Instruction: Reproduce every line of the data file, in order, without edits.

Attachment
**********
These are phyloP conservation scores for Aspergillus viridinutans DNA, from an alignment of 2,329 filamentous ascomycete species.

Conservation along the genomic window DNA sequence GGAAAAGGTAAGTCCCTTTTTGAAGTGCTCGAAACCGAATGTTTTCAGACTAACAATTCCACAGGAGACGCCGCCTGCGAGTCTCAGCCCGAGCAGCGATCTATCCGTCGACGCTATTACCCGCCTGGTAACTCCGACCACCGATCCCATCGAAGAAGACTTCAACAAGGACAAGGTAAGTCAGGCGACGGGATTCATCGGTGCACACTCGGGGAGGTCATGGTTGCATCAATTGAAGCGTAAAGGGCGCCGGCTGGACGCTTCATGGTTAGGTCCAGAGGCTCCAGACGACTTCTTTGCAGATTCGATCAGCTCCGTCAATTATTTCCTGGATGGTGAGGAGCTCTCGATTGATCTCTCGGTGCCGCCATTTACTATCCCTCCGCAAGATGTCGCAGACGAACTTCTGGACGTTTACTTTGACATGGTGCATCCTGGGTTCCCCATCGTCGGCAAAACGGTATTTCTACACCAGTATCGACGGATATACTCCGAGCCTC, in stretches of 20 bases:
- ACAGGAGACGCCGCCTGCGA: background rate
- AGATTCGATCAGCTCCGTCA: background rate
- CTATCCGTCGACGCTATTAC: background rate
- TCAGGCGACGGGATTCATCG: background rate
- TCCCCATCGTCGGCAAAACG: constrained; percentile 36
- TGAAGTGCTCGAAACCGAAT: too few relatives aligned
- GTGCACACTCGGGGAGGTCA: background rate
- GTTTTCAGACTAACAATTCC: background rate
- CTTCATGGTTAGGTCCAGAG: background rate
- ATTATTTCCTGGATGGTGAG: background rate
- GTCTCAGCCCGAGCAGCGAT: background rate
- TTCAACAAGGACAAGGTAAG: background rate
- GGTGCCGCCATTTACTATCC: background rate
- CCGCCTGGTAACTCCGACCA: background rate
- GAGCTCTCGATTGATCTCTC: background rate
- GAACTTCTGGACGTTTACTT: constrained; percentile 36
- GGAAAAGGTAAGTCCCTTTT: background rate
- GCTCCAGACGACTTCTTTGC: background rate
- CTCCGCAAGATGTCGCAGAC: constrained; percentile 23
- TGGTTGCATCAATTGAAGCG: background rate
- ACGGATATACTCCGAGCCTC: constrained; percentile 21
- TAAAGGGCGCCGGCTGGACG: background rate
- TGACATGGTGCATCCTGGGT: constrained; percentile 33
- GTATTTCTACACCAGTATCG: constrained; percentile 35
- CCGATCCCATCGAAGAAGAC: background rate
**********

These are phyloP conservation scores for Aspergillus viridinutans DNA, from an alignment of 2,329 filamentous ascomycete species.

Conservation along the genomic window DNA sequence GGAAAAGGTAAGTCCCTTTTTGAAGTGCTCGAAACCGAATGTTTTCAGACTAACAATTCCACAGGAGACGCCGCCTGCGAGTCTCAGCCCGAGCAGCGATCTATCCGTCGACGCTATTACCCGCCTGGTAACTCCGACCACCGATCCCATCGAAGAAGACTTCAACAAGGACAAGGTAAGTCAGGCGACGGGATTCATCGGTGCACACTCGGGGAGGTCATGGTTGCATCAATTGAAGCGTAAAGGGCGCCGGCTGGACGCTTCATGGTTAGGTCCAGAGGCTCCAGACGACTTCTTTGCAGATTCGATCAGCTCCGTCAATTATTTCCTGGATGGTGAGGAGCTCTCGATTGATCTCTCGGTGCCGCCATTTACTATCCCTCCGCAAGATGTCGCAGACGAACTTCTGGACGTTTACTTTGACATGGTGCATCCTGGGTTCCCCATCGTCGGCAAAACGGTATTTCTACACCAGTATCGACGGATATACTCCGAGCCTC, in stretches of 20 bases:
- ACAGGAGACGCCGCCTGCGA: background rate
- AGATTCGATCAGCTCCGTCA: background rate
- CTATCCGTCGACGCTATTAC: background rate
- TCAGGCGACGGGATTCATCG: background rate
- TCCCCATCGTCGGCAAAACG: constrained; percentile 36
- TGAAGTGCTCGAAACCGAAT: too few relatives aligned
- GTGCACACTCGGGGAGGTCA: background rate
- GTTTTCAGACTAACAATTCC: background rate
- CTTCATGGTTAGGTCCAGAG: background rate
- ATTATTTCCTGGATGGTGAG: background rate
- GTCTCAGCCCGAGCAGCGAT: background rate
- TTCAACAAGGACAAGGTAAG: background rate
- GGTGCCGCCATTTACTATCC: background rate
- CCGCCTGGTAACTCCGACCA: background rate
- GAGCTCTCGATTGATCTCTC: background rate
- GAACTTCTGGACGTTTACTT: constrained; percentile 36
- GGAAAAGGTAAGTCCCTTTT: background rate
- GCTCCAGACGACTTCTTTGC: background rate
- CTCCGCAAGATGTCGCAGAC: constrained; percentile 23
- TGGTTGCATCAATTGAAGCG: background rate
- ACGGATATACTCCGAGCCTC: constrained; percentile 21
- TAAAGGGCGCCGGCTGGACG: background rate
- TGACATGGTGCATCCTGGGT: constrained; percentile 33
- GTATTTCTACACCAGTATCG: constrained; percentile 35
- CCGATCCCATCGAAGAAGAC: background rate